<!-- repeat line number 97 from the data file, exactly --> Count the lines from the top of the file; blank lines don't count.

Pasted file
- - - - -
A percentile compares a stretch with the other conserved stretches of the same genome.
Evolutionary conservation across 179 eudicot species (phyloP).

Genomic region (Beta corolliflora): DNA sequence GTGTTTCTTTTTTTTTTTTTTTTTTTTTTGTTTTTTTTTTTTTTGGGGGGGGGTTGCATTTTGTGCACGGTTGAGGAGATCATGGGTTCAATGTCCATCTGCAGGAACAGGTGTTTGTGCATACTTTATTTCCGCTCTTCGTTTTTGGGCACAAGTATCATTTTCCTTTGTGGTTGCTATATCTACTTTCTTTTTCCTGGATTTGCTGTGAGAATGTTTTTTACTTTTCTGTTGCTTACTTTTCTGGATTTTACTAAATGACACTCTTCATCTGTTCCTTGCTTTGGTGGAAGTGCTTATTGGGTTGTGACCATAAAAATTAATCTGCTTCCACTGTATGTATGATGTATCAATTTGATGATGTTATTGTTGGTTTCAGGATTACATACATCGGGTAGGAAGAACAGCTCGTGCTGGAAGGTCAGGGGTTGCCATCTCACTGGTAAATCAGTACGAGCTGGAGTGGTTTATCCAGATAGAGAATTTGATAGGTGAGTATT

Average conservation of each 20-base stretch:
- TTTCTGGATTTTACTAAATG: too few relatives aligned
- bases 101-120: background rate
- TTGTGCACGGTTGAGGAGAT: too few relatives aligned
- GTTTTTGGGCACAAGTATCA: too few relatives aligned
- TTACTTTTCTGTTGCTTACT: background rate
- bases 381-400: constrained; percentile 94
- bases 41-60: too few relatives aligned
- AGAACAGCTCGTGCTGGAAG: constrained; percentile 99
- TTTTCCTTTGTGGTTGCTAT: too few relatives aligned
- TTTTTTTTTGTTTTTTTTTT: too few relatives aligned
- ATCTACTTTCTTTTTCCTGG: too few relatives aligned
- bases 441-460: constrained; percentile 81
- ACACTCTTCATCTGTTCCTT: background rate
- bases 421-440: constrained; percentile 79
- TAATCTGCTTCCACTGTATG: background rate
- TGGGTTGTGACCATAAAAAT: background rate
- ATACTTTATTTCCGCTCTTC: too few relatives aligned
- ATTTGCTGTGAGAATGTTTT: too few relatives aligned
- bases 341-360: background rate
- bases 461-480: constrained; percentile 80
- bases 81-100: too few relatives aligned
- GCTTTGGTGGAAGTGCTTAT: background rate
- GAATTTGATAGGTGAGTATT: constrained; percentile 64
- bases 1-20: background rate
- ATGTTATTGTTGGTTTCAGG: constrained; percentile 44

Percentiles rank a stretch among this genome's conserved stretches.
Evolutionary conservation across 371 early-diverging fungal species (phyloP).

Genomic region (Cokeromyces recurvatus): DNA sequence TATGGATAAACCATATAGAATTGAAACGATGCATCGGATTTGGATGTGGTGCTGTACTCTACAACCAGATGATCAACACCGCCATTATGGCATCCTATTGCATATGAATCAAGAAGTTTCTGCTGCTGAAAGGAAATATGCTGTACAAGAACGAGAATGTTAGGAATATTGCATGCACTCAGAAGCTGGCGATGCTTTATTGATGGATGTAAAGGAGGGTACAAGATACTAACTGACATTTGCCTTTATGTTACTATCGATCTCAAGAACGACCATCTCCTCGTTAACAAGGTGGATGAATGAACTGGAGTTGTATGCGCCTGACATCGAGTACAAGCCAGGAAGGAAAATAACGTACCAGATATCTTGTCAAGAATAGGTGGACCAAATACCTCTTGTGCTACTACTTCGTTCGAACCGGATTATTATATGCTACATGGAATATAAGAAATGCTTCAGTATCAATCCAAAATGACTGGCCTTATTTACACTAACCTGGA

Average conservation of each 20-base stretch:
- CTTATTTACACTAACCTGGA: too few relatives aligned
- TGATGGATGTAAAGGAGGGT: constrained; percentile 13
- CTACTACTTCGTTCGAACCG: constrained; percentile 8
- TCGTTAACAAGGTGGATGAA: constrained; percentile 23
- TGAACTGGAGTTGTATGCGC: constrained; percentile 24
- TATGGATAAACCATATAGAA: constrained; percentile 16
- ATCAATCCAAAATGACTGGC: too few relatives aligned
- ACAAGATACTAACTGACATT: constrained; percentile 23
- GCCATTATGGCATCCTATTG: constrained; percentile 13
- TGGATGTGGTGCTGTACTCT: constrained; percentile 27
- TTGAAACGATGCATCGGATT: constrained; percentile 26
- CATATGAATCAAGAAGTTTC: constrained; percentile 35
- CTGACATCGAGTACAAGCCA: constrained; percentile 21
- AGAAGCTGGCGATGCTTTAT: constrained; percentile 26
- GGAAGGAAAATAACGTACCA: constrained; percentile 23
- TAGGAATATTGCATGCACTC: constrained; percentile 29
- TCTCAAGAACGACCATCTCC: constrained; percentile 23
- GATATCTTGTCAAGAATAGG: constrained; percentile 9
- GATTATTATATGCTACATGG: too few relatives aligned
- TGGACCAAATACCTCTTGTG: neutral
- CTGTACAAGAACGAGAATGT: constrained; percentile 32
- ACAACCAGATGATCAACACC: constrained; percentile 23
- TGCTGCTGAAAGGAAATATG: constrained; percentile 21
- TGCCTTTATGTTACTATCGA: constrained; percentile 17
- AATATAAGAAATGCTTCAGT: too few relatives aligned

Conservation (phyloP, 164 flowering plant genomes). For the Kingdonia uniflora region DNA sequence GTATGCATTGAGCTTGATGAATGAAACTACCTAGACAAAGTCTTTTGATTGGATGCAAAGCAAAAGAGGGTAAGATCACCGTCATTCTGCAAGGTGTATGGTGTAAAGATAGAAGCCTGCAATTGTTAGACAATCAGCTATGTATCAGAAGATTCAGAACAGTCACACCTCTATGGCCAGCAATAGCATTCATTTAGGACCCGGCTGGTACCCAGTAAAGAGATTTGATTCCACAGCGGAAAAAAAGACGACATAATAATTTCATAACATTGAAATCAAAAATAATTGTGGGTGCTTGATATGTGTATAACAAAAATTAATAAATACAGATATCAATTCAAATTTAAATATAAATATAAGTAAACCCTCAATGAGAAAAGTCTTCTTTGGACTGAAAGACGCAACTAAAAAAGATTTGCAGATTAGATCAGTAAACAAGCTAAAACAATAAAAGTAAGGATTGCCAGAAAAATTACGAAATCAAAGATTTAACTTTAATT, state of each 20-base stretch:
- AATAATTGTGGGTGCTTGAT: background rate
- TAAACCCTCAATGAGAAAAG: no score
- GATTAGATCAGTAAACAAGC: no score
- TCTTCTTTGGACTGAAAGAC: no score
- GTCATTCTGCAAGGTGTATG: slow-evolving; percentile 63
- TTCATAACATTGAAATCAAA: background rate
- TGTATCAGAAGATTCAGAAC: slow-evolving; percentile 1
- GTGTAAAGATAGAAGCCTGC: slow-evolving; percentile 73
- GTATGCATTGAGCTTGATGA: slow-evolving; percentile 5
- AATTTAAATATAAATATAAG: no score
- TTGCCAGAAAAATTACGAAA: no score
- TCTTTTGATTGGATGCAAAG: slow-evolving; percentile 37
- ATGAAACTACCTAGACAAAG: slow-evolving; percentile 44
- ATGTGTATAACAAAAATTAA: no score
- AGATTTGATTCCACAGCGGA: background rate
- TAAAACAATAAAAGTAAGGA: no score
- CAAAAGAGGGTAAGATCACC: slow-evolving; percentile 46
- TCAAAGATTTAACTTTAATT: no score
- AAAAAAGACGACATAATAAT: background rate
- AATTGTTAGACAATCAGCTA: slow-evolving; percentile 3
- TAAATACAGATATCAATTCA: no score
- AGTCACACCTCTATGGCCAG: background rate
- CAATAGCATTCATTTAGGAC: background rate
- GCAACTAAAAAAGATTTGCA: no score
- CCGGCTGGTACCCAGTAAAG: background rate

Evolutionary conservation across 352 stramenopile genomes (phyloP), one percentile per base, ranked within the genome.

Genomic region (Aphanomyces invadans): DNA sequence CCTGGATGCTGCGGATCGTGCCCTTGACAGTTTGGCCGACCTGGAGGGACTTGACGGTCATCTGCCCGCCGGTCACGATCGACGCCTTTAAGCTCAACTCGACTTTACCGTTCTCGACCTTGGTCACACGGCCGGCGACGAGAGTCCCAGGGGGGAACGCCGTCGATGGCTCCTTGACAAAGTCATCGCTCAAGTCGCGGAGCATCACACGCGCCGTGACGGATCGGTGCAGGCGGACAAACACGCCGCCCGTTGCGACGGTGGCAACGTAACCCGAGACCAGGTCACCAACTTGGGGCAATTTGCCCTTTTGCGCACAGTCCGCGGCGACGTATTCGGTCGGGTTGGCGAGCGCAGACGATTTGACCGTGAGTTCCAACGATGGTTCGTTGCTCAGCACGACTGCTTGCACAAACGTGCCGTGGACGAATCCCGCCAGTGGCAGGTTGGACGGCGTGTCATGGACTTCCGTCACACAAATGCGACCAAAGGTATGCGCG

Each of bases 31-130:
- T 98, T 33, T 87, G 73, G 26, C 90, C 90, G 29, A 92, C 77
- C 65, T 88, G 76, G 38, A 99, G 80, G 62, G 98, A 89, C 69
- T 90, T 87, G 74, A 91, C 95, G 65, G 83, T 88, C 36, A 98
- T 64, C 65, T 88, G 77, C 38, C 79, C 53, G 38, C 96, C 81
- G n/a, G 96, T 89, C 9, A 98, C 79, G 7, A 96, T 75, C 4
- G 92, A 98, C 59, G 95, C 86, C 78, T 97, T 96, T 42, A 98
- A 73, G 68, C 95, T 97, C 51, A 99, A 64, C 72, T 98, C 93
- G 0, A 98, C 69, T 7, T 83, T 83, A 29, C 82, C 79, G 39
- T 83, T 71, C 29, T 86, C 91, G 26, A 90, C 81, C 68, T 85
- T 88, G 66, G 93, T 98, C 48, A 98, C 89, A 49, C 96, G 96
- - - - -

- T 88, G 66, G 93, T 98, C 48, A 98, C 89, A 49, C 96, G 96